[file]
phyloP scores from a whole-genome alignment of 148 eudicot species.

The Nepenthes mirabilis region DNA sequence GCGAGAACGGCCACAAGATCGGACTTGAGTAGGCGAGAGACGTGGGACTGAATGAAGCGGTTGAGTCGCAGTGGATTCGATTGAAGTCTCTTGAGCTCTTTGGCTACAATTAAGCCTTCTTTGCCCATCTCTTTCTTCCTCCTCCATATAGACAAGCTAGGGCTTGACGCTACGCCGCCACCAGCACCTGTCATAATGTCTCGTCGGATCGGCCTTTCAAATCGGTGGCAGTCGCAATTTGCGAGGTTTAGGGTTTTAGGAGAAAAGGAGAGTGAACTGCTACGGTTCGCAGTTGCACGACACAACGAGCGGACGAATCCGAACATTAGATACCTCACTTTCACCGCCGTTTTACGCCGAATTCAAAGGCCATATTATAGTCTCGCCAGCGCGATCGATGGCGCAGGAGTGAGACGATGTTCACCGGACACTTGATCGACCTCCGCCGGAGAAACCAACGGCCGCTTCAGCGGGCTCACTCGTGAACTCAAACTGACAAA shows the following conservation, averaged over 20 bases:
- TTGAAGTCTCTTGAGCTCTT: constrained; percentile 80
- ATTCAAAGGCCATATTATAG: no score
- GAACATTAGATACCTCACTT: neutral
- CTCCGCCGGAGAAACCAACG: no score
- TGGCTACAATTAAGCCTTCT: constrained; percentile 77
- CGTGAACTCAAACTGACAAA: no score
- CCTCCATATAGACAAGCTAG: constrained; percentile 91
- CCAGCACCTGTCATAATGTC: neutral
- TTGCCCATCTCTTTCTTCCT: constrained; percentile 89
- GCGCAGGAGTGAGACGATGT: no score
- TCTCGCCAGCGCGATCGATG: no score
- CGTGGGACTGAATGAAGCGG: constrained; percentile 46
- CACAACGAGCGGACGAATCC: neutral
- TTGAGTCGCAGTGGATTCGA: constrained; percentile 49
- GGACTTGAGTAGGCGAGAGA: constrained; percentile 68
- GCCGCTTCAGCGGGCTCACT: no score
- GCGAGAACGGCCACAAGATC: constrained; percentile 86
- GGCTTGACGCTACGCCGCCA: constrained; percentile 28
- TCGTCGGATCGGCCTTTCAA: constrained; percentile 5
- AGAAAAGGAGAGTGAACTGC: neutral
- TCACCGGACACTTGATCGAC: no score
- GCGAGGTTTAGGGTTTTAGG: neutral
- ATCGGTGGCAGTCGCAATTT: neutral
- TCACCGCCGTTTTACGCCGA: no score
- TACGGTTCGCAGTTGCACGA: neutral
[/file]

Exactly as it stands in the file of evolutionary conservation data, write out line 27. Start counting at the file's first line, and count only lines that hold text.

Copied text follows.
- TACGGTTCGCAGTTGCACGA: neutral